Vertical Inline Multi-Stage Pumps. In this article we’ll cover Vertical inline multi-stage pumps that are used to boost domestic water supply pressure in multi-story buildings when city pressure is insufficient.
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For plumbing fixtures to work correctly and provide the necessary flow of water, there must be a minimum amount of pressure for proper operation. If the city water supply doesn’t have enough pressure to overcome all the pressure losses in the system and provide the minimum operating pressure for the plumbing fixture, then one of the strategies is to add a booster pump.
The booster pump can extend the supply water pressure to reach plumbing fixtures on the upper floors of a high-rise building, when the water companies supply pressure is insufficient. With a multi-stage pump, multiple impellers are used to increase the pressure. See our other video on How to size Water Supply Piping using Fixture Units.
In our previous discussion on how to size water piping we used a 4-story building that didn’t require a booster pump, because the city pressure was adequate enough to overcome all the pressure drops and provide the minimum required pressure at the most remote demanding plumbing fixture. Here, we take that same building, and add another 9 floors, for a total of a 13 story building. A quick look at our previous calculation will quickly inform us, that there isn’t enough city pressure to get the water to the top floor plumbing fixtures. This will require a booster pump.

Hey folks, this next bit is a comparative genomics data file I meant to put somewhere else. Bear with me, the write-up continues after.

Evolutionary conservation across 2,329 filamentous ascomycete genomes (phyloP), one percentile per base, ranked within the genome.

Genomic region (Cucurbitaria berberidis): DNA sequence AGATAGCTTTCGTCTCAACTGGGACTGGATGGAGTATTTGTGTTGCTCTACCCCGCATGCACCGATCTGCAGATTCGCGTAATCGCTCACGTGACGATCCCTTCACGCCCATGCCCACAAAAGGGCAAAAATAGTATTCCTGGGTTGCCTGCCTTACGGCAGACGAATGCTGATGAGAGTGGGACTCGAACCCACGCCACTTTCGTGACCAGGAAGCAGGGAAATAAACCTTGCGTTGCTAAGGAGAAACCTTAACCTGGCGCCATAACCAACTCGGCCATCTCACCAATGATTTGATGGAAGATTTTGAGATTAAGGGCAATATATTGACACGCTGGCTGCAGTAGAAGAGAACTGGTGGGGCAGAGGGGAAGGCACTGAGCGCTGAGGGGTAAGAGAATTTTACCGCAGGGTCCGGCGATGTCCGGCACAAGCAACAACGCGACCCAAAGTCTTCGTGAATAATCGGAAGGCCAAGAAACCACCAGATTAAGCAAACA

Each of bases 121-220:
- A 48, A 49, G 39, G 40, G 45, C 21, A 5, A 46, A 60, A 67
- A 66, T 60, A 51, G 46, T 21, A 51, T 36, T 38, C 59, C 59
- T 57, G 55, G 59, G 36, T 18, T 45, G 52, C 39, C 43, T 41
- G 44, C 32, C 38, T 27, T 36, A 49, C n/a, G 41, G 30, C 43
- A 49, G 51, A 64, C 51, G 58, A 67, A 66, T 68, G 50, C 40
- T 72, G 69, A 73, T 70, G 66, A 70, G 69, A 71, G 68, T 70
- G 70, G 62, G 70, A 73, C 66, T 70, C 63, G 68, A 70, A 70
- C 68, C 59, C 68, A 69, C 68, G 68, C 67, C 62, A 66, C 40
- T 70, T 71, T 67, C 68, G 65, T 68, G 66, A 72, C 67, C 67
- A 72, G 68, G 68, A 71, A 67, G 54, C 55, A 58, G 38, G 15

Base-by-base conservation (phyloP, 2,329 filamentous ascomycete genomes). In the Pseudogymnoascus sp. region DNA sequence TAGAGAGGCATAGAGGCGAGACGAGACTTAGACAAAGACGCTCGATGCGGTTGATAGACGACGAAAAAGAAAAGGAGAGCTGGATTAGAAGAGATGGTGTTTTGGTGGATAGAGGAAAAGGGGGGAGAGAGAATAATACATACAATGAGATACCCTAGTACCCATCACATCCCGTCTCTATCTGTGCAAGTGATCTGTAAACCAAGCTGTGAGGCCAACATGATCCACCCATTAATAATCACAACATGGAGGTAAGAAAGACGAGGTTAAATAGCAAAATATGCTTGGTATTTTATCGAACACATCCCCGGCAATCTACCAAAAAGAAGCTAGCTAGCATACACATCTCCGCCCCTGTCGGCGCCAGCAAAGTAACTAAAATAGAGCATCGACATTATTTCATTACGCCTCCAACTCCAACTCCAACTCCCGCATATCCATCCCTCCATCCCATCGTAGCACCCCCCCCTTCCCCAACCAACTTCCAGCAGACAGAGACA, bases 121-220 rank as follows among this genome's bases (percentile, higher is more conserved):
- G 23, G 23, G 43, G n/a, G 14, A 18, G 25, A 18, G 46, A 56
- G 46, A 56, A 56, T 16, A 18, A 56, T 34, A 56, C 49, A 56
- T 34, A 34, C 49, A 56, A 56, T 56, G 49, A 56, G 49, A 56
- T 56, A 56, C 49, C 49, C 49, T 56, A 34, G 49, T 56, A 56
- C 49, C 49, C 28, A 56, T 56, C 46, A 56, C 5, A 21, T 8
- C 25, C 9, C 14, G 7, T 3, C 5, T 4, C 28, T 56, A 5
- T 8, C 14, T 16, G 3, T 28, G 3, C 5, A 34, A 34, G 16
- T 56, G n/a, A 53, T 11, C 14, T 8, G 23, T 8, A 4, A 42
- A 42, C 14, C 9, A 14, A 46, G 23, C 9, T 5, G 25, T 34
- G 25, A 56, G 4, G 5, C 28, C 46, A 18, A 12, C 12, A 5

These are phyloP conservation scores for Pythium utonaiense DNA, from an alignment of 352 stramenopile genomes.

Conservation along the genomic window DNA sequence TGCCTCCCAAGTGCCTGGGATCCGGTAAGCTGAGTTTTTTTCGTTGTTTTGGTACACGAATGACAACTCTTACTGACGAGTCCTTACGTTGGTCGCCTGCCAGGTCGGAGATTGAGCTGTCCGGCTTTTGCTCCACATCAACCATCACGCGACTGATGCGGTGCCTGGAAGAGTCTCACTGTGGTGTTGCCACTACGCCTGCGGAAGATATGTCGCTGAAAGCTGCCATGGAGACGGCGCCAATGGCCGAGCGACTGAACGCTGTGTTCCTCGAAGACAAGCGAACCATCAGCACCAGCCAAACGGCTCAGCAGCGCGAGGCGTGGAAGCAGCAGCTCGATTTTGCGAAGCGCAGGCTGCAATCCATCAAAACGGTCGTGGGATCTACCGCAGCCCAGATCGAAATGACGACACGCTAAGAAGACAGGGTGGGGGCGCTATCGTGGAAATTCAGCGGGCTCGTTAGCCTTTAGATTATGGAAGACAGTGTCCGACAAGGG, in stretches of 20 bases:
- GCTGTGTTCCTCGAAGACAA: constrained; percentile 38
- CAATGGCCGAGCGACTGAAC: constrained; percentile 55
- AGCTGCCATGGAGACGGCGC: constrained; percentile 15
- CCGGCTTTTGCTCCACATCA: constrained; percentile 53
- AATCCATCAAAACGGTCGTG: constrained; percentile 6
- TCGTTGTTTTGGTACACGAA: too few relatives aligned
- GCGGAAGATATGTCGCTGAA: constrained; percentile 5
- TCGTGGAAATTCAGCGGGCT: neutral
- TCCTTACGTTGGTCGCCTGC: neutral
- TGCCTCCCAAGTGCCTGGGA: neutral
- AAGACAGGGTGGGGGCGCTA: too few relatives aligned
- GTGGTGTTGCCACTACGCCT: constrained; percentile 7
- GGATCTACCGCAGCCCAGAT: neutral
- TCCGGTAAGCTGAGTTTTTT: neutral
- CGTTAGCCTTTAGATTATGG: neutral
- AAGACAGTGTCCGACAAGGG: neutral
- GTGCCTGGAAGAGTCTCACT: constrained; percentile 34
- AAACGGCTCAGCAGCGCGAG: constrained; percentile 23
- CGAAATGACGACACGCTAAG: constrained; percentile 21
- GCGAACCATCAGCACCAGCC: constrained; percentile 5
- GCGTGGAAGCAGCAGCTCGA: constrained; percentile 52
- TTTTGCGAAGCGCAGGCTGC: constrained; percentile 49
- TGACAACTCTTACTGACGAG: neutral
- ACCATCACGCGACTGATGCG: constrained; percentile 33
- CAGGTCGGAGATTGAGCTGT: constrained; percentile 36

Single Stage vs Multistage Pumps
Single stage pumps use only one impellor which are best applied in large flow, low pressure applications. Multi-stage pumps provide a varying rate of water flow and pressure conditions that provide better energy savings in the right application. With a multistage pump there are two or more impellers stacked in series.
Vertical multi-stage pumps are designed with multiple impellers mounted on a common shaft. Each impeller consists of curved blades that accelerate the fluid and increase its pressure. The number of impellers can vary depending on the desired pressure requirements. The impellers are installed in series, one after the other on a single shaft that is powered by a motor that sits on top.
These charts show that for any given size pump, if the number of impellers is increased, the pressure available also increases. Also, note as flow decreases, more pressure becomes available with the same number of impellors, or said another way. As flow increases the available pressure decreases. That’s why it’s important to select a pump that can handle the maximum flow at the required pressure.